7.  Pathway analysis with next-generation sequencing data 
Although pathway analysis methods have been developed and successfully applied to association studies of common variants, the statistical methods for pathway-based association analysis of rare variants have not been well developed. Many investigators observed highly inflated false-positive rates and low power in pathway-based tests of association of rare variants. The inflated false-positive rates and low true-positive rates of the current methods are mainly due to their lack of ability to account for gametic phase disequilibrium. To overcome these serious limitations, we develop a novel statistic that is based on the smoothed functional principal component analysis (SFPCA) for pathway association tests with next-generation sequencing data. The developed statistic has the ability to capture position-level variant information and account for gametic phase disequilibrium. By intensive simulations, we demonstrate that the SFPCA-based statistic for testing pathway association with either rare or common or both rare and common variants has the correct type 1 error rates. Also the power of the SFPCA-based statistic and 22 additional existing statistics are evaluated. We found that the SFPCA-based statistic has a much higher power than other existing statistics in all the scenarios considered. To further evaluate its performance, the SFPCA-based statistic is applied to pathway analysis of exome sequencing data in the early-onset myocardial infarction (EOMI) project. We identify three pathways significantly associated with EOMI after the Bonferroni correction. In addition, our preliminary results show that the SFPCA-based statistic has much smaller P-values to identify pathway association than other existing methods.
doi:10.1038/ejhg.2014.121
PMCID: PMC4666565  PMID: 24986826
8.  Association of Rare Loss-Of-Function Alleles in HAL, Serum Histidine Levels and Incident Coronary Heart Disease 
Background
Histidine is a semi-essential amino acid with anti-oxidant and anti-inflammatory properties. Few data are available on the associations between genetic variants, histidine levels and incident coronary heart disease (CHD) in a population-based sample.
Methods and Results
By conducting whole-exome sequencing on 1,152 African Americans in the Atherosclerosis Risk in Communities (ARIC) study and focusing on loss-of-function (LoF) variants, we identified three novel rare LoF variants in HAL, a gene which encodes histidine ammonia-lyase in the first step of histidine catabolism. These LoF variants had large effects on blood histidine levels (β = 0.26, p = 1.2 × 10-13). The positive association with histidine levels was replicated by genotyping an independent sample of 718 ARIC African Americans (MAF = 1%, p = 1.2 × 10-4). In addition, high blood histidine levels were associated with reduced risk of developing incident CHD with an average of 21.5 years follow-up among African Americans (HR = 0.18, p = 1.9 × 10-4). This finding was validated in an independent sample of European-Americans from the Framingham Heart Study (FHS) Offspring Cohort. However, LoF variants in HAL were not directly significantly associated with incident CHD after meta-analyzing results from the CHARGE Consortium.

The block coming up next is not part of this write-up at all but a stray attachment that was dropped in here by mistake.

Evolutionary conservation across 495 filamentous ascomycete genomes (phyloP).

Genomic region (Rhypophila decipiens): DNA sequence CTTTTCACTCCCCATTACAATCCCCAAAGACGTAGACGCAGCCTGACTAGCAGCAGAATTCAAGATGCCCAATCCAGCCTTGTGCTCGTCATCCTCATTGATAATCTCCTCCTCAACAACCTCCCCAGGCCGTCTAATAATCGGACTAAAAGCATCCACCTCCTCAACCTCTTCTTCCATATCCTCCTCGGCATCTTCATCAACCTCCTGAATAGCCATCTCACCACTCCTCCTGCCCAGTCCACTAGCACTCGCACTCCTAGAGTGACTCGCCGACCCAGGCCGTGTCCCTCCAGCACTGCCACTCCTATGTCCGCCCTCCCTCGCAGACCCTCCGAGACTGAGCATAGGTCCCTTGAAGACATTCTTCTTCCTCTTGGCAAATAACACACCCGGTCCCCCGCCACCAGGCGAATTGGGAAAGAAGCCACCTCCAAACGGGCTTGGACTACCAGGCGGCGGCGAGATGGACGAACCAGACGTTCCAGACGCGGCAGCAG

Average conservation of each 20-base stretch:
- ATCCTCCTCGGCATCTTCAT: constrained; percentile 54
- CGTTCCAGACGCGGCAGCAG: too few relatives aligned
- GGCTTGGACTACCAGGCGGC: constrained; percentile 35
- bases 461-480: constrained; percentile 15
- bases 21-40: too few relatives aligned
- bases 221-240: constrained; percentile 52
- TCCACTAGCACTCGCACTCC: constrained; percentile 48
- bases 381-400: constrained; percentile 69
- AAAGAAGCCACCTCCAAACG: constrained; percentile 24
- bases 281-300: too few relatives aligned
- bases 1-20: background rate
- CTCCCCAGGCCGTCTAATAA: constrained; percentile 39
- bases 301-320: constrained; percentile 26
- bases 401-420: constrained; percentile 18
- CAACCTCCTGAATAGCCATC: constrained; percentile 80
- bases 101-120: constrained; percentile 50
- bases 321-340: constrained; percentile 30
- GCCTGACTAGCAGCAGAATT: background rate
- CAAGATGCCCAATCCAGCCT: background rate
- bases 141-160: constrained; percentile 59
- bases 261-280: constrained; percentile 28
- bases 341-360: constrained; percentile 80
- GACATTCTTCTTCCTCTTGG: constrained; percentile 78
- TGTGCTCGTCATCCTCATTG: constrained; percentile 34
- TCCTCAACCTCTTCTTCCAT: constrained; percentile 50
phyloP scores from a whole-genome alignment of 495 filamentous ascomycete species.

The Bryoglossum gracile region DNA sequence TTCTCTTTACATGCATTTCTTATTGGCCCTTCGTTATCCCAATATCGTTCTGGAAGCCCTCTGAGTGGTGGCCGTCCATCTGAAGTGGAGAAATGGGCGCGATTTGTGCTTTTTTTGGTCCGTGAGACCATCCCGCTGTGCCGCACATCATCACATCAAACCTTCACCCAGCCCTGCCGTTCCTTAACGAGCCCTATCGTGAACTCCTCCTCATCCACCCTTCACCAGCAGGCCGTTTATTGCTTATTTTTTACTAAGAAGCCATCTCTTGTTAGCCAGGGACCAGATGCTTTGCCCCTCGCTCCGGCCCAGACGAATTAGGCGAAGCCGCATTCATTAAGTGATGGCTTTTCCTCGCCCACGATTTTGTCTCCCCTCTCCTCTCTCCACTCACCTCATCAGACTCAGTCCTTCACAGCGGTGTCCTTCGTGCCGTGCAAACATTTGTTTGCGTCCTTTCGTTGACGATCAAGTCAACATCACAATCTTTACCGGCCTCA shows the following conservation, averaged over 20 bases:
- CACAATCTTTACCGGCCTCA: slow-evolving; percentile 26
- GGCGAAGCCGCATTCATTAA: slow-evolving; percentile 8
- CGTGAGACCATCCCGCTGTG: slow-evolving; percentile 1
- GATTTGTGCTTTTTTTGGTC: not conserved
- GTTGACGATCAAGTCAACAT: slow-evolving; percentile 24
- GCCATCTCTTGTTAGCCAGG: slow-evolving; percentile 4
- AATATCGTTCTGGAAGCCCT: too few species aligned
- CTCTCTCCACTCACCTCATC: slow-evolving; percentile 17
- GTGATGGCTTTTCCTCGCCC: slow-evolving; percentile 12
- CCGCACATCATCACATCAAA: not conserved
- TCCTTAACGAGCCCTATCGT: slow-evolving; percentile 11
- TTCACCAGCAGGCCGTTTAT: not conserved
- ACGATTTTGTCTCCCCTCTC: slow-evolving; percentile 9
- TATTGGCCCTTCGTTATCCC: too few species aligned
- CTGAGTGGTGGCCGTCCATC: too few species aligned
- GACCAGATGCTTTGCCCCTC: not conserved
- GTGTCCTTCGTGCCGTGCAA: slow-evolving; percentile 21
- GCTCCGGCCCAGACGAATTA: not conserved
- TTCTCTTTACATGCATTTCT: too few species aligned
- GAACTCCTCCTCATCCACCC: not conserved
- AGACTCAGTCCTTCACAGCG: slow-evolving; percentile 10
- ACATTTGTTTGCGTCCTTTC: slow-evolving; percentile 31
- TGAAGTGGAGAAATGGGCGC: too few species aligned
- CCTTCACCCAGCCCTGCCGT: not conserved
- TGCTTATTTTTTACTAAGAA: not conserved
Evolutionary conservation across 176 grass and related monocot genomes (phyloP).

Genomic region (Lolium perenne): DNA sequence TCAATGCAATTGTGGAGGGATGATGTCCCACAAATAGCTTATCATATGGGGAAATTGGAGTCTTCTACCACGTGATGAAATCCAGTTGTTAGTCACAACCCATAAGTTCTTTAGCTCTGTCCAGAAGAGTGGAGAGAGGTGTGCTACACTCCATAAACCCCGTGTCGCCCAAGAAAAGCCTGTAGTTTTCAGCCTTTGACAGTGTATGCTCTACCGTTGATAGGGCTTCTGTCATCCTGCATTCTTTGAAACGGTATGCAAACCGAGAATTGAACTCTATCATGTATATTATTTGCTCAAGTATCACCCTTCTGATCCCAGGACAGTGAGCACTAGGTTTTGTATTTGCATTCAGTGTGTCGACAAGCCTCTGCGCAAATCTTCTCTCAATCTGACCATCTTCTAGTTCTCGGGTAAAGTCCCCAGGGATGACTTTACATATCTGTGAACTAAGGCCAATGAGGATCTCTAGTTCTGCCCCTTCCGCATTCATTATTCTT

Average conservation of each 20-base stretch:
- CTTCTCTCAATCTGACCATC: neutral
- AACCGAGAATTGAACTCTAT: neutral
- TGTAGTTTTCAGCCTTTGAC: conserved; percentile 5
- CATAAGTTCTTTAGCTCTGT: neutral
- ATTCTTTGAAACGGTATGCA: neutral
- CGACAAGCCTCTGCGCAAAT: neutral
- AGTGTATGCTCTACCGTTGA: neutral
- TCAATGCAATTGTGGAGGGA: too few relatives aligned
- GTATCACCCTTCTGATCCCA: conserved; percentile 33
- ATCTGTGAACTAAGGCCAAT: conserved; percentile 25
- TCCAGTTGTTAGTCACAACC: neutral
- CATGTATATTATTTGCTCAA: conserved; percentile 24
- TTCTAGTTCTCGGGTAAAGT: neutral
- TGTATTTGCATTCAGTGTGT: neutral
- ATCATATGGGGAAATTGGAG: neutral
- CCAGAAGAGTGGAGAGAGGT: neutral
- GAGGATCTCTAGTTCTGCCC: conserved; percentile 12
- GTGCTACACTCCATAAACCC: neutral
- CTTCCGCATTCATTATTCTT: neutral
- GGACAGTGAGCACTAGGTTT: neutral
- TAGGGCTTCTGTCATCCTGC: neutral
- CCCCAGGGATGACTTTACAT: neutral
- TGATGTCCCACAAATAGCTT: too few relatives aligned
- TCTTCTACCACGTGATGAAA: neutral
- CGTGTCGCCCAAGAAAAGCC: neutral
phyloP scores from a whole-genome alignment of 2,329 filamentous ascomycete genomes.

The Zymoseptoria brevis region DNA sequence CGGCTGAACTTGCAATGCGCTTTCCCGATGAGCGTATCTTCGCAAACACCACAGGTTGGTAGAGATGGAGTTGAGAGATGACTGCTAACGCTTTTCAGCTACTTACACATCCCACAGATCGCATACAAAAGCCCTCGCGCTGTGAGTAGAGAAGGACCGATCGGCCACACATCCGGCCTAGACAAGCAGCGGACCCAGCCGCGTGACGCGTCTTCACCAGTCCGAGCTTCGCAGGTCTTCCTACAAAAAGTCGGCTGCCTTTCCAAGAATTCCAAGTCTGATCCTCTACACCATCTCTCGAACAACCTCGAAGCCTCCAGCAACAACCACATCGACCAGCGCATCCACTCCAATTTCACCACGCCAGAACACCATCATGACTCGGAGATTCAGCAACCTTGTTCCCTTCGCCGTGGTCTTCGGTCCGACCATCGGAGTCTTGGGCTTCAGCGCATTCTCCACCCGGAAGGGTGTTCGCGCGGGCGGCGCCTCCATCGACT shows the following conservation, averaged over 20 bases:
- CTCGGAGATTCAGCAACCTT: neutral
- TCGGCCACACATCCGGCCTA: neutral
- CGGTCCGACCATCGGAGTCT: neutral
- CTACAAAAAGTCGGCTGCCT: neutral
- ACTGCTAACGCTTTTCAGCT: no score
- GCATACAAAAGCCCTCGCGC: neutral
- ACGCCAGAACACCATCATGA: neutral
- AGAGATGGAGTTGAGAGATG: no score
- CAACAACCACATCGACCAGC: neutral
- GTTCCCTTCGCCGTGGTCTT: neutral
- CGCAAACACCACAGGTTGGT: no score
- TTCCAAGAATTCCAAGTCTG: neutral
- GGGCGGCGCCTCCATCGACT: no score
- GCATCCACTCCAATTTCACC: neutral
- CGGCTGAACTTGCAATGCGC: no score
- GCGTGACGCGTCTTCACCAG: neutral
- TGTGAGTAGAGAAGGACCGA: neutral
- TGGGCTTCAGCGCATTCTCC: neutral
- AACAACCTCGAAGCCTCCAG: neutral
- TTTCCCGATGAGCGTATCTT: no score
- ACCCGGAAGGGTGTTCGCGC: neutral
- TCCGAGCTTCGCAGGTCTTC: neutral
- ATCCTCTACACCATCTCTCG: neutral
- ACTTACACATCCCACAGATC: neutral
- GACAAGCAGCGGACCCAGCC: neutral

Conclusions
Three LoF mutations in HAL were associated with increased histidine levels, which in turn were shown to be inversely related to the risk of CHD among both African- and European-Americans. Future investigations on the association between HAL gene variation and CHD are warranted.
doi:10.1161/CIRCGENETICS.114.000697
PMCID: PMC4406800  PMID: 25575548
coronary heart disease; loss-of-function variants; histidine; HAL
9.  Using genetics to test the causal relationship of total adiposity and periodontitis: Mendelian randomization analyses in the Gene-Lifestyle Interactions and Dental Endpoints (GLIDE) Consortium 
Background: The observational relationship between obesity and periodontitis is widely known, yet causal evidence is lacking. Our objective was to investigate causal associations between periodontitis and body mass index (BMI).
Methods: We performed Mendelian randomization analyses with BMI-associated loci combined in a genetic risk score (GRS) as the instrument for BMI. All analyses were conducted within the Gene-Lifestyle Interactions and Dental Endpoints (GLIDE) Consortium in 13 studies from Europe and the USA, including 49 066 participants with clinically assessed (seven studies, 42.1% of participants) and self-reported (six studies, 57.9% of participants) periodontitis and genotype data (17 672/31 394 with/without periodontitis); 68 761 participants with BMI and genotype data; and 57 871 participants (18 881/38 990 with/without periodontitis) with data on BMI and periodontitis.